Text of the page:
During the PHE, CMS was able to use a special waiver authority (called 1135 waiver authority) that it has during emergencies to waive the geographic and originating site restrictions. Thus, during the PHE, telehealth services can be provided in all areas (not just rural), and Medicare beneficiaries can receive these services from any location, including their homes.
The temporary removal of both these restrictions has truly been a game-changer in terms of expanding the use of telehealth services. However, once the PHE ends, so does CMS’ authority to waive the requirements. For these restrictions to be permanently eliminated, Congress must intervene. ACEP supports federal legislation such as the Creating Opportunities Now for Necessary and Effective Care Technologies (CONNECT) for Health Act (S. 2741) that would accomplish this goal.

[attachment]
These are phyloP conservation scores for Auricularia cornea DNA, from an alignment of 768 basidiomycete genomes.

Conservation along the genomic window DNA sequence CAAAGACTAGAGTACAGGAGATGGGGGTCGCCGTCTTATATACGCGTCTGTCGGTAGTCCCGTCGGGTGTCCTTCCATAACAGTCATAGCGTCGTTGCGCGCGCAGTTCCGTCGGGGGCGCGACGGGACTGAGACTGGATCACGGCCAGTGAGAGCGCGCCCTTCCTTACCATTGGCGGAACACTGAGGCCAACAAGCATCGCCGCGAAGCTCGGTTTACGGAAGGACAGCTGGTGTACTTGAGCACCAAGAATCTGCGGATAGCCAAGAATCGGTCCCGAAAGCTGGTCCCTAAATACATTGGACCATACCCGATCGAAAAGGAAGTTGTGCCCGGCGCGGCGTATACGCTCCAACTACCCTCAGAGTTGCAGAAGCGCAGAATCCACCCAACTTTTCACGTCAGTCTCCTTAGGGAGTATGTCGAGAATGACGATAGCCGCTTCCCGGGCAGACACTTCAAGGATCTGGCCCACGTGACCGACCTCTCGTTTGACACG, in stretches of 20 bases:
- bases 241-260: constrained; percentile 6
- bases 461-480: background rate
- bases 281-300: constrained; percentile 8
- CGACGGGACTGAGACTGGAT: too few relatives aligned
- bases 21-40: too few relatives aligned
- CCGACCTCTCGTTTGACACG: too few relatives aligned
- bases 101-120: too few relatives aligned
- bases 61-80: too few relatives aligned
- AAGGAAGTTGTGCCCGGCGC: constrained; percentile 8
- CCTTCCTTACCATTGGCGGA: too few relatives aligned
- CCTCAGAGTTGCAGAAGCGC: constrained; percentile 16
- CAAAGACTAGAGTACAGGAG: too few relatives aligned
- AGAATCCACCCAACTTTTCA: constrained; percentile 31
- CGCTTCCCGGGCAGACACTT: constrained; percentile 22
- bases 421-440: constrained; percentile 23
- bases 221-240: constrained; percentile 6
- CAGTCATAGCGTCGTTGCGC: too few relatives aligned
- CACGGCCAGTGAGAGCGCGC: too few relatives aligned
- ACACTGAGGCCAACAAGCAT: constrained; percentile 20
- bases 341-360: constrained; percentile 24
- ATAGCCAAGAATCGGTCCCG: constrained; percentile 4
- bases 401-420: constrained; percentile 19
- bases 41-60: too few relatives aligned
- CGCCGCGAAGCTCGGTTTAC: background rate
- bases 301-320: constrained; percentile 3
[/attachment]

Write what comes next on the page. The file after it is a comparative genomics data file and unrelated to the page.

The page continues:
- Licensing: Currently there are regulatory barriers that restrict the ability for physicians to get licensed and credentialed in multiple states so they can provide telehealth services to patients across state lines. During the PHE, CMS issued a temporary waiver to allow physicians who are licensed in one state to provide services to a patient another state. This waiver only applies to Medicare and Medicaid patients. Further, in order for the waiver to be effective, the state where the physician is performing the telehealth service must also waive its licensure requirements.
This waiver is another example of a policy that CMS does not have the legal authority to extend past the end of the PHE. In addition, states must also act and institute their own policies that allow physicians to see patients across state lines. While many states have allowed this flexibility during the PHE, it’s not clear whether they will continue doing so once the PHE ends.